New Jersey Turnpike Authority v. American Federation of State, County and Mun. Employees, Council 73

Decision Date14 July 1997
Citation150 N.J. 331,696 A.2d 585
CourtNew Jersey Supreme Court

Robert E. Anderson, General Counsel, for appellant Public Employment Relations Commission.

Steven P. Weissman, Somerset, for respondents-appellants American Federation of State, County and Municipal Employees, Council 73 and American Federation of State, County and Municipal Employees, Council 73, Locals 3912, 3913 and 3914 (Weissman & Mintz, attorneys).

Michael K. Furey, Morristown, for respondent (Riker, Danzig, Scherer, Hyland & Perretti, attorneys; Furey and James P. Anelli, on the brief).

Michael L. Diller, Senior Deputy Attorney General, for amicus curiae State of New Jersey (Peter G. Verniero, Attorney General, attorney; Mary C. Jacobson, Assistant Attorney General, of counsel).

Gerald L. Dorf, Rahway, for amicus curiae New Jersey State League of Municipalities (Dorf & Dorf, attorneys; Dorf and Mitchell L. Dorf, on the brief).

Joseph Licata, Livingston, submitted a brief on behalf of amicus curiae New Jersey State AFL-CIO (Loccke & Correia, attorneys, Hackensack; Richard D. Loccke, of counsel; Licata, Livingston and Leon B. Savetsky, Hackensack, on the brief).

Sanford Oxfeld, Newark, submitted a brief on behalf of amicus curiae New Jersey Deputy Fire Chiefs (Balk, Oxfeld, Mandell & Cohen, attorneys; Randi Doner April, on the brief).

Paul L. Kleinbaum, Newark, submitted a brief on behalf of amicus curiae International Association of Fire Fighters, AFL-CIO (Zazzali, Zazzali, Fagella & Nowak, attorneys).

The opinion of the Court was delivered by


This appeal concerns whether certain New Jersey Turnpike Authority (Authority) employees can join collective negotiating units. The New Jersey Employer-Employee Relations Act (Act), N.J.S.A. 34:13A-1 to -29, provides public employees with broad powers to "form, join and assist" employee organizations. N.J.S.A. 34:13A-5.3. Two important exceptions to that right involve "managerial executives" and "confidential employees." See ibid. Managerial executives are those who "formulate management policies and practices, and persons who are charged with the responsibility of directing the effectuation of such management policies and practices...." N.J.S.A. 34:13A-3(f). Confidential employees possess "functional responsibilities or knowledge in connection with the issues involved in the collective negotiations process [that] would make their membership in any appropriate negotiating unit incompatible with their official duties." N.J.S.A. 34:13A-3(g).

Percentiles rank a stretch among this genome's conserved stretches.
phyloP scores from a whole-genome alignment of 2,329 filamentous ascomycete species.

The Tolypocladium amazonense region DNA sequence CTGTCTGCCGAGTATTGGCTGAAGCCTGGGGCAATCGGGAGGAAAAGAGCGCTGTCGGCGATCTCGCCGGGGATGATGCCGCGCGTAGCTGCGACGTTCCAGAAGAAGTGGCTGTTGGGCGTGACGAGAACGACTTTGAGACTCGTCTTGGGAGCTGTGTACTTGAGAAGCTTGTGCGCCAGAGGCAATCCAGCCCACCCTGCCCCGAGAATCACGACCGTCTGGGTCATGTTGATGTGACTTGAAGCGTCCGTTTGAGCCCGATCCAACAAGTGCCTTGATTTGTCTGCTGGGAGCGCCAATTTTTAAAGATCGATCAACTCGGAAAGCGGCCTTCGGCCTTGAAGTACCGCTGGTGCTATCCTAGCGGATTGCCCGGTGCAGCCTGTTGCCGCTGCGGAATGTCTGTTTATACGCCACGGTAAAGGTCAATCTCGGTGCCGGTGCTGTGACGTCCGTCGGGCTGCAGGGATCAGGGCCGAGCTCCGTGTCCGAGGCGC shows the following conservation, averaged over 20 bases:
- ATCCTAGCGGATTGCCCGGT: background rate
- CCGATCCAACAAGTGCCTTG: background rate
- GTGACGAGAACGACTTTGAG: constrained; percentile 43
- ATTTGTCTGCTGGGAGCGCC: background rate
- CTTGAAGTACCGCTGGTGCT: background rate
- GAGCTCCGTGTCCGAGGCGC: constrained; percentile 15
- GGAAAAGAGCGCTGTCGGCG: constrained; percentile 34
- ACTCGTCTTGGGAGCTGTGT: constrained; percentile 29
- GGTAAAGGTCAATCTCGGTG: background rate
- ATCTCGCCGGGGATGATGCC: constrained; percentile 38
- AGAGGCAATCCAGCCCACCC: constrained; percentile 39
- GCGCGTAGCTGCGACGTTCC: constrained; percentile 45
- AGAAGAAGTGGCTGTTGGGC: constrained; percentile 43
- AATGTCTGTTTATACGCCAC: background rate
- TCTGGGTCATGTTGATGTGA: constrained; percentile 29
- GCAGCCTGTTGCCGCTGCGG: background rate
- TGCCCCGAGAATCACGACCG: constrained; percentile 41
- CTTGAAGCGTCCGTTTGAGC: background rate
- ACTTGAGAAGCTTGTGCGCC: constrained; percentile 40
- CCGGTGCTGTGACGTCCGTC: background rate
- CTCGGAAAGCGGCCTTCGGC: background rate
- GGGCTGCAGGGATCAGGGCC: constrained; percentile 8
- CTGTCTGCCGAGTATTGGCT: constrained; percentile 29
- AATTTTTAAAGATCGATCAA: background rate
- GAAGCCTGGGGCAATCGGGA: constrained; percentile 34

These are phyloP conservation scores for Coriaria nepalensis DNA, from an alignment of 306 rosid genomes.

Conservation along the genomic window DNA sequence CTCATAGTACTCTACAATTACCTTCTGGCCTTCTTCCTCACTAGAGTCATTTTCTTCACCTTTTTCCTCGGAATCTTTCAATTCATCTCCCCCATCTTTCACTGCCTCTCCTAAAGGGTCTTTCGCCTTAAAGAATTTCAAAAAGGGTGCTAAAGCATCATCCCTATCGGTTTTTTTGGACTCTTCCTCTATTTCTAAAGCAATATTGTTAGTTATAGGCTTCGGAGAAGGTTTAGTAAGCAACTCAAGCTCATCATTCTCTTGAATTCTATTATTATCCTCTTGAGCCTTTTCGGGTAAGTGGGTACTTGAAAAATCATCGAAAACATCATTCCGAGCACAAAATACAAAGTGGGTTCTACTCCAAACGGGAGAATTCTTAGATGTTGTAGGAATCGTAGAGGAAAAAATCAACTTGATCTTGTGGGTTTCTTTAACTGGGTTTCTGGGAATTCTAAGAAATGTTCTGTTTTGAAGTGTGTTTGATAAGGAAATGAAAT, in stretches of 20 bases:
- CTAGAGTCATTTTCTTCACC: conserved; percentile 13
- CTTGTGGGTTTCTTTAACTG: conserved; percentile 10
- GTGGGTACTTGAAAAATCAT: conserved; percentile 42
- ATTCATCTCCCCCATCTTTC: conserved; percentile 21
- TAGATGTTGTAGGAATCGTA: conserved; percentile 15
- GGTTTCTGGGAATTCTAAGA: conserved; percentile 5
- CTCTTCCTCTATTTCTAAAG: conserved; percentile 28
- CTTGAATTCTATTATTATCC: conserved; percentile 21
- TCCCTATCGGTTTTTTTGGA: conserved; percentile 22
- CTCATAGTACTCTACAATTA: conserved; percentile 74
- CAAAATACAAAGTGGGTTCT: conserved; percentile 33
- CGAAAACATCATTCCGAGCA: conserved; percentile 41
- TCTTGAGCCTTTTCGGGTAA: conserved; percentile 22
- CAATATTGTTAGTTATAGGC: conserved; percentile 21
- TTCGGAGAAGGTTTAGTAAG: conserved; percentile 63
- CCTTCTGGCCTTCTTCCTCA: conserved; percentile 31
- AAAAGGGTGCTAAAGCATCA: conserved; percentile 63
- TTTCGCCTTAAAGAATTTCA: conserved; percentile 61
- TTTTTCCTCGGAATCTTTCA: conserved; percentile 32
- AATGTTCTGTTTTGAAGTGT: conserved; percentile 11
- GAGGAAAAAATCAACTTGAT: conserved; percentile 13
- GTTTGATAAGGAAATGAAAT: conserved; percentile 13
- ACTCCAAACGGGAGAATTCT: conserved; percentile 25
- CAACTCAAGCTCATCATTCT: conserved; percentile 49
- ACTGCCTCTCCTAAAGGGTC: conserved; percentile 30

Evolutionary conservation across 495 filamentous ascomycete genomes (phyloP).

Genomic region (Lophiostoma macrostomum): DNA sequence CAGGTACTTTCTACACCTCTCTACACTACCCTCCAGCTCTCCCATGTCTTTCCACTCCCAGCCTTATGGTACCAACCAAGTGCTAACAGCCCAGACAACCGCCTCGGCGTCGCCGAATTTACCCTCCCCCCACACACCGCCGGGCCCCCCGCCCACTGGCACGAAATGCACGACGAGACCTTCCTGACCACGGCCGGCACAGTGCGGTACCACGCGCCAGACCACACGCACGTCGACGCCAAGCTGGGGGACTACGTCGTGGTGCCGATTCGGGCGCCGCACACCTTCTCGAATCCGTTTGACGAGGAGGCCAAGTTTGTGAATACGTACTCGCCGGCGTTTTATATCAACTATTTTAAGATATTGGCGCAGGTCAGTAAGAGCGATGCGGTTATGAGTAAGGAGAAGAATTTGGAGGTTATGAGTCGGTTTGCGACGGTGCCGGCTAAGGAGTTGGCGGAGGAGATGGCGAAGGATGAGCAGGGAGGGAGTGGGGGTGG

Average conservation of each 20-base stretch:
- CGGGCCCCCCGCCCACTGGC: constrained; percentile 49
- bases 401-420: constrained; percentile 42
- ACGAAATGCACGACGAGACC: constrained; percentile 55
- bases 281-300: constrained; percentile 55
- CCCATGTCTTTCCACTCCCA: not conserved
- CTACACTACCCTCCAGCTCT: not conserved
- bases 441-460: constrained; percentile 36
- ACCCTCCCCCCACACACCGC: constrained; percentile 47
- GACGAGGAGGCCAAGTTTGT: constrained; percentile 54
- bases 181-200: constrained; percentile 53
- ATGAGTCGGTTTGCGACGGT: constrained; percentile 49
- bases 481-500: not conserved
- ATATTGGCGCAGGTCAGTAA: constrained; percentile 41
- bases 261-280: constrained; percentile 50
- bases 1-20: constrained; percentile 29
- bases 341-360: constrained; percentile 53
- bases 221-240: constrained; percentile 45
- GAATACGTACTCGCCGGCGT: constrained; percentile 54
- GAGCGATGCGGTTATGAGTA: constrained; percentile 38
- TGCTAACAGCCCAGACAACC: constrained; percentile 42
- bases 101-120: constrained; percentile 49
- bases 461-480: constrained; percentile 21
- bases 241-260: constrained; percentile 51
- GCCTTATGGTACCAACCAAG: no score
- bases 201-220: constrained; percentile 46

Those statutory definitions have been interpreted by the Public Employment Relations Commission (PERC), the body charged with enforcing and implementing the Act. See N.J.S.A. 34:13A-5.2. Relying in part on its own interpretations of the managerial executive and confidential employee exceptions, PERC certified Authority employees for membership in three separate negotiating units. The Authority appealed all three certifications, claiming that the certified employees should have been excluded because they were either managerial executives or confidential employees or because public policy required their exclusion. The Appellate Division reversed and remanded, construing both the managerial executive and confidential employee exceptions more broadly than did PERC, and noting that "[t]he practical effect of PERC's decision is to leave the Authority with only twenty members of its management team from whom it can expect full loyalty uncompromised by union membership." 289 N.J.Super. 23, 26, 672 A.2d 1244 (1996). PERC and the American Federation of State, County and Municipal Employees, Council 73 (AFSCME) petitioned for certification. We granted both petitions. 147 N.J. 261, 686 A.2d 763 (1996).